Content, content, content! Every web designer building successful websites will echo the importance of good, unique, and valuable content. Content will be your most valuable asset on your website. The measure of how good your website performs is reflected by the quality of your website’s content. Quality content starts with a good Content Strategy, rests on valuable information, graphics, and downloadable assets, and then ends with a unified voice structure. It’s important to consider the value of professional writing services as a way to increase your return on investment. Many writers out there offer affordable services and can contribute a lot to the success of your website. In terms of graphics or images, a graphic designer with a speciality in web design will be an important asset to your web development team. Keep in mind that not all graphic designers are created equal. A specialized designer with a web based skill set is necessary to be able to provide visuals that are tailored for the web and the many devices that are used to peruse it.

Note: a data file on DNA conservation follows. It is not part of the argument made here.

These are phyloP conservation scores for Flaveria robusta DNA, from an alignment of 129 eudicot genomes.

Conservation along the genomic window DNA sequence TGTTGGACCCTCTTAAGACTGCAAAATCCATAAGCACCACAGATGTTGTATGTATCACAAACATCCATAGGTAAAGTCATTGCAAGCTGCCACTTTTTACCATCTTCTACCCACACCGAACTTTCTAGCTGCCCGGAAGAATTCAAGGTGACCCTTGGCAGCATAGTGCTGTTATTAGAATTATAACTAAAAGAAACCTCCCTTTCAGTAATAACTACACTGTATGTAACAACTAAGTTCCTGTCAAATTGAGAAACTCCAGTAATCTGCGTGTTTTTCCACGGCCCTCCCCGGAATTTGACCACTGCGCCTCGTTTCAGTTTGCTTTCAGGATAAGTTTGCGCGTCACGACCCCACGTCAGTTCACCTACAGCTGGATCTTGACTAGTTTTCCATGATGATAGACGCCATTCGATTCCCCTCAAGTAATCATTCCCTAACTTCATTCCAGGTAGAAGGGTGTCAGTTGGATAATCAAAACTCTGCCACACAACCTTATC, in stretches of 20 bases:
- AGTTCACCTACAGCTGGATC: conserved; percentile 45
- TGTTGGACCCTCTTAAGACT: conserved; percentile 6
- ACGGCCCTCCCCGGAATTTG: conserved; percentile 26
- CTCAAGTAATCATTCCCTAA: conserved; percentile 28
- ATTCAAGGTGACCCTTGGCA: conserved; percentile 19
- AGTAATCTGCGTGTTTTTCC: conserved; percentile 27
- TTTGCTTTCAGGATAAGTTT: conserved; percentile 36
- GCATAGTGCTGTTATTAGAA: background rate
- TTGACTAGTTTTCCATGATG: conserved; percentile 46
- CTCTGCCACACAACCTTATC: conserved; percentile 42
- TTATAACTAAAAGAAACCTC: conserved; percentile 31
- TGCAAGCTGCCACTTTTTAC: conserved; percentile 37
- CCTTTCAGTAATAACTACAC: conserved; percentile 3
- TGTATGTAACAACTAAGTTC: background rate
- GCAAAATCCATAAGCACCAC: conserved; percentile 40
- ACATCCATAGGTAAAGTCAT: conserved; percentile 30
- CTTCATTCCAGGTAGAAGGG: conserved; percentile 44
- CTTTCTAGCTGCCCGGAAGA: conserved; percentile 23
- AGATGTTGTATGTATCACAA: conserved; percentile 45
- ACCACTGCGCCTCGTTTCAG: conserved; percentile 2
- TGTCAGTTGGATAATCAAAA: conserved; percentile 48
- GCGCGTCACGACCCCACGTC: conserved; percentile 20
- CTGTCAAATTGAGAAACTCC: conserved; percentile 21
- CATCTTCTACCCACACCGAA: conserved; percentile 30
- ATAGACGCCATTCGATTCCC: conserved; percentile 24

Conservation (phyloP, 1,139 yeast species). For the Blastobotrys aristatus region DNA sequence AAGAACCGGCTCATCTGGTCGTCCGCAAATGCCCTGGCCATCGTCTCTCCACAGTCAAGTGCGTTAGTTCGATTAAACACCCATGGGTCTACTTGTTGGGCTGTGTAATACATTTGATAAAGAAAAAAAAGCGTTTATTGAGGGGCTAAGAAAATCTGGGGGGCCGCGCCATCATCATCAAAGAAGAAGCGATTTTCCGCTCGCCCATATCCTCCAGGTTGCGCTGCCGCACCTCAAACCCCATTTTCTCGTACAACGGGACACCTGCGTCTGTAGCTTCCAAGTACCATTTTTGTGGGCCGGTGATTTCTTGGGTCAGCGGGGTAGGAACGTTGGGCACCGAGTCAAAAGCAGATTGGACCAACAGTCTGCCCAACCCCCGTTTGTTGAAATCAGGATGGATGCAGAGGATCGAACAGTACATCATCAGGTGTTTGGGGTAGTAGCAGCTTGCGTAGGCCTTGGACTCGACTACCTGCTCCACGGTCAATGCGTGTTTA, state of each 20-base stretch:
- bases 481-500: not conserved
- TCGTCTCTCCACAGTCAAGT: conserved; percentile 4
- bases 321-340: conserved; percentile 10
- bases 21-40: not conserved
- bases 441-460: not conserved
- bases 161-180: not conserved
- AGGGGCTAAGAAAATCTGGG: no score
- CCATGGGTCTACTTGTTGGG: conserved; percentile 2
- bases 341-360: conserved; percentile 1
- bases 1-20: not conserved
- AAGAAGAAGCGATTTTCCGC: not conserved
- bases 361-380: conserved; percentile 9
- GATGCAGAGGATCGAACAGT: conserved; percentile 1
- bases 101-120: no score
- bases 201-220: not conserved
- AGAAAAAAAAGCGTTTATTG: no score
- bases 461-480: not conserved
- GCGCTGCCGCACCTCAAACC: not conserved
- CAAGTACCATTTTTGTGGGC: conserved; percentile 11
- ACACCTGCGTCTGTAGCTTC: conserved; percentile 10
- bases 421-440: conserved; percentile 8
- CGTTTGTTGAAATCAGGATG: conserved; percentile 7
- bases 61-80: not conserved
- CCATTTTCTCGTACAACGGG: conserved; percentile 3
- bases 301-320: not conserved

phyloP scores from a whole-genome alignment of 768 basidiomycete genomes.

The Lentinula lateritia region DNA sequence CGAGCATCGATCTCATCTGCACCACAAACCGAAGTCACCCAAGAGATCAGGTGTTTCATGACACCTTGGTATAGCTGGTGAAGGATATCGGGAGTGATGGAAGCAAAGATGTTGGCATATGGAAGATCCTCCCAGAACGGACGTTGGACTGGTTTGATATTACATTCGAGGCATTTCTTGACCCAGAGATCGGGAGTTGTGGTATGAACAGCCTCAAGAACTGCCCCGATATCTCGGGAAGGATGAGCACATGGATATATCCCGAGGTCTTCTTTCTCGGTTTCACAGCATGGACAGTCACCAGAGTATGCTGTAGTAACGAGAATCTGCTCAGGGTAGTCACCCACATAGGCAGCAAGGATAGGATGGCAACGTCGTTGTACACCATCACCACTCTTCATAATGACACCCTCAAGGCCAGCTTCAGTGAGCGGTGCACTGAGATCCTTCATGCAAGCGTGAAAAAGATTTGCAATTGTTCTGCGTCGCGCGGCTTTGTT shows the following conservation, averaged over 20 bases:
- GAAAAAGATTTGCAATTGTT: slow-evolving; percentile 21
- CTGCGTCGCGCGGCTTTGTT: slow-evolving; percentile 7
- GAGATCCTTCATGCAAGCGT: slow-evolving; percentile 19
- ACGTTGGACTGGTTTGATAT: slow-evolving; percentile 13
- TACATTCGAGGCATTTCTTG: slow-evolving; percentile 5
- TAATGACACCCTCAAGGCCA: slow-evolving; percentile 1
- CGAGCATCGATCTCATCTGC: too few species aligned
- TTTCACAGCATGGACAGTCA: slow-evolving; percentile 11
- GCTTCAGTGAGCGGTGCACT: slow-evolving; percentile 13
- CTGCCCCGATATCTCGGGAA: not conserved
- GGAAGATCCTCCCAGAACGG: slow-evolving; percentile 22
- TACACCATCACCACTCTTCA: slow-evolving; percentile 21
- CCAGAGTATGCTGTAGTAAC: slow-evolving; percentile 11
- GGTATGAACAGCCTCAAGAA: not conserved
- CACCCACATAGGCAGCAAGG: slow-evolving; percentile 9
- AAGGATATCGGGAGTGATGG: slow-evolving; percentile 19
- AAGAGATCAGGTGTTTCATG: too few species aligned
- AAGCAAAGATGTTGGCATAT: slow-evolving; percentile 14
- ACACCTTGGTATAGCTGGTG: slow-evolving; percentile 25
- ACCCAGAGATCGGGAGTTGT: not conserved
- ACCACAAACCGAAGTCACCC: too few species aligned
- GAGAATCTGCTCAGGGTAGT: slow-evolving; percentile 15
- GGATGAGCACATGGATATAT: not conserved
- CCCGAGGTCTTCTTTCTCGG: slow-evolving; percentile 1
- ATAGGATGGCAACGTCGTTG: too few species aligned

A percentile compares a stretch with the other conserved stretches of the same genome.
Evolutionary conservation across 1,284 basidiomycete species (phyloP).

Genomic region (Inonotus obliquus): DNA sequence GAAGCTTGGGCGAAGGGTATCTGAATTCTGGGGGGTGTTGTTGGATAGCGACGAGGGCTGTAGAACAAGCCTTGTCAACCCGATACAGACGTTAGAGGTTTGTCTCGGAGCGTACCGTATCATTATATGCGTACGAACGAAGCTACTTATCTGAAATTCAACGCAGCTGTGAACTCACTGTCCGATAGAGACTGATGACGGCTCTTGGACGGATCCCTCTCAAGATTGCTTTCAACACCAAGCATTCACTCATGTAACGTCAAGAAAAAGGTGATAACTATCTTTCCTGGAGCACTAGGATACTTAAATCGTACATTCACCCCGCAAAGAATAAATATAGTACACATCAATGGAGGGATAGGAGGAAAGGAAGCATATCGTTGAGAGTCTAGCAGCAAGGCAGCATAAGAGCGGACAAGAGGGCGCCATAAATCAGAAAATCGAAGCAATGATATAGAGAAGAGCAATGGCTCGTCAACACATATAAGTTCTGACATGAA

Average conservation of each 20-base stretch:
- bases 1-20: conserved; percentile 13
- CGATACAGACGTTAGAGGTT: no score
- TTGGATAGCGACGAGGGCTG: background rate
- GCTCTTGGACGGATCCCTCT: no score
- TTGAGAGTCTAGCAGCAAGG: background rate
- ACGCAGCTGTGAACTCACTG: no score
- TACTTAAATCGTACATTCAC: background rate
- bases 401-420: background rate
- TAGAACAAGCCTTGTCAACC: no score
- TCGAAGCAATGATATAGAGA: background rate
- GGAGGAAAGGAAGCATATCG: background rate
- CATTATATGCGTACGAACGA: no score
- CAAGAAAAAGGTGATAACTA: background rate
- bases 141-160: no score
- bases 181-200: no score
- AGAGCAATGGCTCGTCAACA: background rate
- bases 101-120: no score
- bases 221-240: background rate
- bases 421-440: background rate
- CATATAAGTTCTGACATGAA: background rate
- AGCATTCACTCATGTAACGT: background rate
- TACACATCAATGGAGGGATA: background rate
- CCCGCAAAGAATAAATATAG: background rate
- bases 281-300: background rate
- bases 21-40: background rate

Important things to consider when providing content for your website

  • Do you have a voice established for your business already? Check out any existing materials you have produced and determine if they share a common voice that appeals to you and your audience, or if you need to create a new one. Building a website presents a perfect time to assess any other collateral you might have.
  • Do you have a tagline for your business? A tagline for your business is not a website requirement, but it’s a good exercise to try to sum up your mission statement in 5 words or less. This exercise is valuable in helping you to determine your overall voice structure.